"I Am Legend" features Will Smith as the last man on earth, slowly going nuts in a New York City empty of people, but infested with nocturnal zombies.
Smith studies the rampaging cannibals for some flickering sign of humanity, to no avail.
"Social de-evolution is now complete," he sighs, after watching a mutant mob eat a live deer. "Typical human behavior is entirely absent."
Dude, haven't you ever been tailgating?
"I Am Legend" is a big change of pace for Smith, Hollywood's most invulnerable leading man, an actor with an impenetrable armor of confidence and a smile that's as close at hand as a happy ending.
"I Am Legend," though, is a downbeat affair, and Smith goes all pessimistic and somber to play Robert Neville, an army doctor who uses his ample spare time to find an injectable cure for the virus that's turned humans into a ravenous horde, unafraid of anything but sunlight.
Neville is naturally immune (one of several whoppers the script is happy to gloss over), and he hopes that others have survived - each day he sends out a radio broadcast, asking prospective listeners to meet him at the South Street Seaport.
The rest of the day is spent with his trusty German shepherd, foraging for food, hunting deer on Broadway, driving his red Mustang at 100 mpg through the Big Apple's empty streets.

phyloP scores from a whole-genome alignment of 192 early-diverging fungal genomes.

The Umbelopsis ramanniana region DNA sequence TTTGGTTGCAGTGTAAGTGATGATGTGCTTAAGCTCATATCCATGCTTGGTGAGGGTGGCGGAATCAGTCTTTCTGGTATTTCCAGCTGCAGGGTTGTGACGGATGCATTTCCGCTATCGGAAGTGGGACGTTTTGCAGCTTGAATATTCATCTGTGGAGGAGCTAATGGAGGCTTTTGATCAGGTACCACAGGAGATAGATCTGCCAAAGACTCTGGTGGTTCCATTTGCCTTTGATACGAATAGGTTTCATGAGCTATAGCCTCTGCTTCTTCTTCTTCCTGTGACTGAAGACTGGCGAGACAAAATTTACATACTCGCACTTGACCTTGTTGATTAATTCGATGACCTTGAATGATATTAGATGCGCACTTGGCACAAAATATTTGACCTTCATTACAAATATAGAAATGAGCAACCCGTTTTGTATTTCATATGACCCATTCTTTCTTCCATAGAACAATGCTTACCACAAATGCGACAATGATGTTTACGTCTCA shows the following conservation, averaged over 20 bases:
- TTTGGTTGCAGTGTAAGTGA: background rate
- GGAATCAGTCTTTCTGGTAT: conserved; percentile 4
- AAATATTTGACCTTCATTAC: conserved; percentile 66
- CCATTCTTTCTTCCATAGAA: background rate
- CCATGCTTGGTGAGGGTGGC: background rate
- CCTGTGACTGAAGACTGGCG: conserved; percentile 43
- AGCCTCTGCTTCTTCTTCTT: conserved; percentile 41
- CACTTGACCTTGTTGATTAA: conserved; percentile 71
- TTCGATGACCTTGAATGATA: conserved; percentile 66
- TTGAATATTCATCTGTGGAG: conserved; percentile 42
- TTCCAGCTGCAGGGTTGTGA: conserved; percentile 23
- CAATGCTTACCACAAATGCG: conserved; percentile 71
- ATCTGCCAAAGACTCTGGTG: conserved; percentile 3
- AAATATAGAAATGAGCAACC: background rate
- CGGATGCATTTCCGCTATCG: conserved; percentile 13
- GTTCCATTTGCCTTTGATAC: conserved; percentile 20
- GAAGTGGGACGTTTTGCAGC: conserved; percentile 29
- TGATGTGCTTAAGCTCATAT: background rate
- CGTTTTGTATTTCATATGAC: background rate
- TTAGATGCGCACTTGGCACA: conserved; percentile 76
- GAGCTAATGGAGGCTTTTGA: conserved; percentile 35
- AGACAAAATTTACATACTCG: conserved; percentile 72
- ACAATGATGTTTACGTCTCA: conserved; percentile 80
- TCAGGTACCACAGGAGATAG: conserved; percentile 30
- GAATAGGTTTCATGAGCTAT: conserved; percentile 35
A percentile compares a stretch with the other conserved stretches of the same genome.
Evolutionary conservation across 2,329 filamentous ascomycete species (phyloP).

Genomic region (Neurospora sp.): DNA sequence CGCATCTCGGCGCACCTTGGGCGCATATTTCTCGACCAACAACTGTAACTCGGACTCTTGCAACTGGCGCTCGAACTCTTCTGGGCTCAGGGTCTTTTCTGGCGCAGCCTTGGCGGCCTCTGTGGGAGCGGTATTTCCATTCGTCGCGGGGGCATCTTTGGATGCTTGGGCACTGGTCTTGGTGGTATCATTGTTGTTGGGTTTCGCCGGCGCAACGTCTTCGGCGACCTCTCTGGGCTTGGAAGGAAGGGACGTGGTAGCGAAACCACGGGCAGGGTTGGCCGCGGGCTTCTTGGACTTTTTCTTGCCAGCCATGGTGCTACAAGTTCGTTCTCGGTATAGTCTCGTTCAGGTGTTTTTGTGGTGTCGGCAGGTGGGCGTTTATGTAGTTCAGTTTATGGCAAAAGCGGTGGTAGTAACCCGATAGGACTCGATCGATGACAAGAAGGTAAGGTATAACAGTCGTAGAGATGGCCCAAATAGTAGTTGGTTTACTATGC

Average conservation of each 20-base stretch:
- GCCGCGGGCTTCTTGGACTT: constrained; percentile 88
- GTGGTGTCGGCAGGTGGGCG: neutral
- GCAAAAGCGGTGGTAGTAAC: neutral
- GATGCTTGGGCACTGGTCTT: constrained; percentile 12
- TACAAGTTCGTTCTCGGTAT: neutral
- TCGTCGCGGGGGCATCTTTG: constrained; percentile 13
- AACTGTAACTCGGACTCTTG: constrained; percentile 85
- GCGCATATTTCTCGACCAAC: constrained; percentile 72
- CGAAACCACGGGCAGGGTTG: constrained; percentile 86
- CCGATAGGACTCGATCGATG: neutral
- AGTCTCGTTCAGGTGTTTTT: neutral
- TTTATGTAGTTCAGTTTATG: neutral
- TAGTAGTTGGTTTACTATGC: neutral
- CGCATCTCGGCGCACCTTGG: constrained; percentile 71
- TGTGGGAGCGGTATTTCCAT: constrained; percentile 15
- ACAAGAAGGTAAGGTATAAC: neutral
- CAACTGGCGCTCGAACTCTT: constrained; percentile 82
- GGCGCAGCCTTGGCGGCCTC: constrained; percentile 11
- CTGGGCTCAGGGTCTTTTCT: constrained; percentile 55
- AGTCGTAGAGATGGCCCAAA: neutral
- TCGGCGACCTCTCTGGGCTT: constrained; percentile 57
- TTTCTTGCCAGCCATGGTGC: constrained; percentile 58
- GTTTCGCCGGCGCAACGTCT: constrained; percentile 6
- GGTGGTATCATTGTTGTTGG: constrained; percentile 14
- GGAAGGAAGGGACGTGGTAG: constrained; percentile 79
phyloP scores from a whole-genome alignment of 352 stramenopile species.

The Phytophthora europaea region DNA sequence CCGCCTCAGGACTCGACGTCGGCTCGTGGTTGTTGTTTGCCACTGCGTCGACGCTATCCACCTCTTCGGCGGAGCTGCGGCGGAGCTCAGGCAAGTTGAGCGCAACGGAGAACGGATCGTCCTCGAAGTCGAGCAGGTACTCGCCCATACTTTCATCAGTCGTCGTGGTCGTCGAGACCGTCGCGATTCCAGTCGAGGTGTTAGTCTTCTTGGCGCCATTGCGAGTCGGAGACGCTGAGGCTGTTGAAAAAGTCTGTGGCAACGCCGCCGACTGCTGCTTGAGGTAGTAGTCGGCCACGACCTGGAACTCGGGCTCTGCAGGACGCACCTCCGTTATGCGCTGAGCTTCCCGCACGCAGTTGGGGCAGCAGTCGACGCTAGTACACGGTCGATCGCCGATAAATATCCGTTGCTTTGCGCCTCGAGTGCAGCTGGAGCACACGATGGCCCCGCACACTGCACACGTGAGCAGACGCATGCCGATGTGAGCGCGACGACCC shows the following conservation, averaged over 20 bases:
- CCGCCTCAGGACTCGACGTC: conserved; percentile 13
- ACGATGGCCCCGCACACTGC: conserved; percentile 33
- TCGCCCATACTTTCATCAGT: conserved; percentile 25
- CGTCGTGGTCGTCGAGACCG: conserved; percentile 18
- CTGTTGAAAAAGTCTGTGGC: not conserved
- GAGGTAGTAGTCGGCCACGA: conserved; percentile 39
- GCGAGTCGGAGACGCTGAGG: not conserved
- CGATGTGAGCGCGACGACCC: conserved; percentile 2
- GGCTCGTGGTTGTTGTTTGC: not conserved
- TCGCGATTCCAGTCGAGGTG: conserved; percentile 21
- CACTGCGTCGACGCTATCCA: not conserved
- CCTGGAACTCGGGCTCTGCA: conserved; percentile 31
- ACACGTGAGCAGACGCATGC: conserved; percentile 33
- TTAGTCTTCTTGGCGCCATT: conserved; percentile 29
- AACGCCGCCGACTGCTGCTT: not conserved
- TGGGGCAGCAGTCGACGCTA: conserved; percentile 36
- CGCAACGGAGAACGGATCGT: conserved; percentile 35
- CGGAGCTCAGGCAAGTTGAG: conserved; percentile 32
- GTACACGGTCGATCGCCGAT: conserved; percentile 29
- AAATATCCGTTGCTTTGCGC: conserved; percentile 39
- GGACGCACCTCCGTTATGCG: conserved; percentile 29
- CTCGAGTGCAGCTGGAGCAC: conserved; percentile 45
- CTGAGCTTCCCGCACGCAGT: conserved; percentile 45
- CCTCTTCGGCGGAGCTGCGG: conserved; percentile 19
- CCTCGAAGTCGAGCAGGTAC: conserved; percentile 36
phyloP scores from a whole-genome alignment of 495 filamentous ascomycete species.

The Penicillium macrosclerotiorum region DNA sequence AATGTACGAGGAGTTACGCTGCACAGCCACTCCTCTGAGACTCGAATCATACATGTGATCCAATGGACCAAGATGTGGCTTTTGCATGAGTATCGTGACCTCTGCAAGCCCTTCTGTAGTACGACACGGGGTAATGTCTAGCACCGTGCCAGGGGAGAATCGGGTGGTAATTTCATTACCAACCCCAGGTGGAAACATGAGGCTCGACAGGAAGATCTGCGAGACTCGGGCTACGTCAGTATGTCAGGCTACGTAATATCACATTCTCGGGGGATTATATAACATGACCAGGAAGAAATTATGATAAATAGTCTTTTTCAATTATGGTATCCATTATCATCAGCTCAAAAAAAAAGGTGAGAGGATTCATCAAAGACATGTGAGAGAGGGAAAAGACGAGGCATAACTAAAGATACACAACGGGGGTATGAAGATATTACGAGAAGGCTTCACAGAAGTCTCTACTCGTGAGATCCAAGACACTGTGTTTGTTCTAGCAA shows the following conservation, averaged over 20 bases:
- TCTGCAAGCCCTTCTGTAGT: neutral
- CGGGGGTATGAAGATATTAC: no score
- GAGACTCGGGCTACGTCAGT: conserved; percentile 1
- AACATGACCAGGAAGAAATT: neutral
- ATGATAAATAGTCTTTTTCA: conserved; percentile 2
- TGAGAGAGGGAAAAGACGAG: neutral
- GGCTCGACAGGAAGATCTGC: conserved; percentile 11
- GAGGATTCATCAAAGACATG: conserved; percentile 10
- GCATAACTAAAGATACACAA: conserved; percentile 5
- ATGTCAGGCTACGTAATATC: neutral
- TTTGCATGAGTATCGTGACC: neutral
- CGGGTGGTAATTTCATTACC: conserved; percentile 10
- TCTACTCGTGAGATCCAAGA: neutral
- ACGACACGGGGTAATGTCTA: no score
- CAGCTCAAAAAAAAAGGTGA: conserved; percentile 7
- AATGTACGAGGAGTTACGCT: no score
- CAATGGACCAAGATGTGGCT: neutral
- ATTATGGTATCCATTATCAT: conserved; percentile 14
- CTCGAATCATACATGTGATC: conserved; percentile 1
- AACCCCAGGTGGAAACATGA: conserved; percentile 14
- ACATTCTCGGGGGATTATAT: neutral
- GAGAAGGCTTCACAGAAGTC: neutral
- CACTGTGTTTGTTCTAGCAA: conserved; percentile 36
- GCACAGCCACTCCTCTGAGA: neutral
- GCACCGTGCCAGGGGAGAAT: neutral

It's this vista of an abandoned metropolis that should give a movie like "I Am Legend" an enjoyable, sci-fi kick. Sure the world's been depopulated by a sickness, and billions of people are probably dead, but still - wouldn't it be fun to have free rein of New York?
Nope, says the relentlessly grim "I Am Legend." Its priority is the psychological realism of Neville's advancing mental breakdown, made darker by gruesome flashbacks that show us the last days of the New York, of his former life as a family man.
At the same time, the movie knows it must satisfy the commercial, ooh-ahh demands of being a big-time holiday spectacle, and so it invites us to gawk at its special effects, at the wonder of a lion eating a deer in Times Square. "I Am Legend" also dangles the possibility of a religious-themed, hopeful conclusion. This feels like a subplot added after somebody at the studio evaluated the "Narnia" receipts.
You end up with a movie that looks slick, but one that's not very much fun, and not very deep. "I Am Legend," despite its glumness, ultimately feels like a watered-down version of more thoughtful doomsday movies like "Children of Men," or "Sunshine" or "28 Days Later." Or "28 Weeks Later."
That's a lot of apocalypse, and we haven't even mentioned "Apocalypto."
What will filmmakers do if it turns out the world isn't coming to an end? *
Produced by Akiva Goldsman, James Lassiter, David Heyman, Neil Moritz, directed by Francis Lawrence,written by Mark Protosevich, Akiva Goldsman, music by James Newton Howard, distributed by Warner Bros.